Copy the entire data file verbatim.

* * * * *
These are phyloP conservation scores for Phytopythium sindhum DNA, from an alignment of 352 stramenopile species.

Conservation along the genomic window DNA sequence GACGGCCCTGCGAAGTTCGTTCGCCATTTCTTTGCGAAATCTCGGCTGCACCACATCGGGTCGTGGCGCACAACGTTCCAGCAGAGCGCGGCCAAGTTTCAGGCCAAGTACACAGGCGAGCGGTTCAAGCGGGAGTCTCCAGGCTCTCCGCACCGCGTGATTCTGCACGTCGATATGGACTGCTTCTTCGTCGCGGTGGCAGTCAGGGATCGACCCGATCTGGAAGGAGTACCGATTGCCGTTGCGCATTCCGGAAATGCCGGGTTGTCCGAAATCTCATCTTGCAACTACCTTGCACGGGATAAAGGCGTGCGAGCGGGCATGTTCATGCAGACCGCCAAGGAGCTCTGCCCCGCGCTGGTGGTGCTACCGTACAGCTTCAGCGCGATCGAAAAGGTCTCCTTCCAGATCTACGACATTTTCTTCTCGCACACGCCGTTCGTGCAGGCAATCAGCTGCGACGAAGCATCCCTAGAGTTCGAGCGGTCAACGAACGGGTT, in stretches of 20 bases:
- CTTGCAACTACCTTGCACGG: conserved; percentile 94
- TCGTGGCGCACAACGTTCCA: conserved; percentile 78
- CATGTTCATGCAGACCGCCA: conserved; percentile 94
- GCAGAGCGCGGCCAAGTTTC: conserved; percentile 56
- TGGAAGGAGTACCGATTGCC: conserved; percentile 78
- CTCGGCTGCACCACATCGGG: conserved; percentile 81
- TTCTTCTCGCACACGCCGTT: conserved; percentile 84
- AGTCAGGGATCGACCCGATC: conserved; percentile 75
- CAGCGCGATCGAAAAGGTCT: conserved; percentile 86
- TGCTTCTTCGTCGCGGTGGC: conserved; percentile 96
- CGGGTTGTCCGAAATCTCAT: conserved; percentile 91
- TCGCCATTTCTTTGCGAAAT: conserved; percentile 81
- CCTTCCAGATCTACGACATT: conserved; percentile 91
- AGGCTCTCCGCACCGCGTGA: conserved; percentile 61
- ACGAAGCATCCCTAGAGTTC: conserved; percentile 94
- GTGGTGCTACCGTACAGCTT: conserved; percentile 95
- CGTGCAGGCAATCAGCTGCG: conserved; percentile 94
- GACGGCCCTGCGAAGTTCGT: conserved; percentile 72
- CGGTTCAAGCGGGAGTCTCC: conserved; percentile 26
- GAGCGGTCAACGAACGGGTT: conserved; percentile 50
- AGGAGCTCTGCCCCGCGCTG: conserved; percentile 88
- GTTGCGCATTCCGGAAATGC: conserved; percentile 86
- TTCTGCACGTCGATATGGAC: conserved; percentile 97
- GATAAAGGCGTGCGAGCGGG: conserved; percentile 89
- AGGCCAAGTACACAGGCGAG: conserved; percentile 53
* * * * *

These are phyloP conservation scores for Phytopythium sindhum DNA, from an alignment of 352 stramenopile species.

Conservation along the genomic window DNA sequence GACGGCCCTGCGAAGTTCGTTCGCCATTTCTTTGCGAAATCTCGGCTGCACCACATCGGGTCGTGGCGCACAACGTTCCAGCAGAGCGCGGCCAAGTTTCAGGCCAAGTACACAGGCGAGCGGTTCAAGCGGGAGTCTCCAGGCTCTCCGCACCGCGTGATTCTGCACGTCGATATGGACTGCTTCTTCGTCGCGGTGGCAGTCAGGGATCGACCCGATCTGGAAGGAGTACCGATTGCCGTTGCGCATTCCGGAAATGCCGGGTTGTCCGAAATCTCATCTTGCAACTACCTTGCACGGGATAAAGGCGTGCGAGCGGGCATGTTCATGCAGACCGCCAAGGAGCTCTGCCCCGCGCTGGTGGTGCTACCGTACAGCTTCAGCGCGATCGAAAAGGTCTCCTTCCAGATCTACGACATTTTCTTCTCGCACACGCCGTTCGTGCAGGCAATCAGCTGCGACGAAGCATCCCTAGAGTTCGAGCGGTCAACGAACGGGTT, in stretches of 20 bases:
- CTTGCAACTACCTTGCACGG: conserved; percentile 94
- TCGTGGCGCACAACGTTCCA: conserved; percentile 78
- CATGTTCATGCAGACCGCCA: conserved; percentile 94
- GCAGAGCGCGGCCAAGTTTC: conserved; percentile 56
- TGGAAGGAGTACCGATTGCC: conserved; percentile 78
- CTCGGCTGCACCACATCGGG: conserved; percentile 81
- TTCTTCTCGCACACGCCGTT: conserved; percentile 84
- AGTCAGGGATCGACCCGATC: conserved; percentile 75
- CAGCGCGATCGAAAAGGTCT: conserved; percentile 86
- TGCTTCTTCGTCGCGGTGGC: conserved; percentile 96
- CGGGTTGTCCGAAATCTCAT: conserved; percentile 91
- TCGCCATTTCTTTGCGAAAT: conserved; percentile 81
- CCTTCCAGATCTACGACATT: conserved; percentile 91
- AGGCTCTCCGCACCGCGTGA: conserved; percentile 61
- ACGAAGCATCCCTAGAGTTC: conserved; percentile 94
- GTGGTGCTACCGTACAGCTT: conserved; percentile 95
- CGTGCAGGCAATCAGCTGCG: conserved; percentile 94
- GACGGCCCTGCGAAGTTCGT: conserved; percentile 72
- CGGTTCAAGCGGGAGTCTCC: conserved; percentile 26
- GAGCGGTCAACGAACGGGTT: conserved; percentile 50
- AGGAGCTCTGCCCCGCGCTG: conserved; percentile 88
- GTTGCGCATTCCGGAAATGC: conserved; percentile 86
- TTCTGCACGTCGATATGGAC: conserved; percentile 97
- GATAAAGGCGTGCGAGCGGG: conserved; percentile 89
- AGGCCAAGTACACAGGCGAG: conserved; percentile 53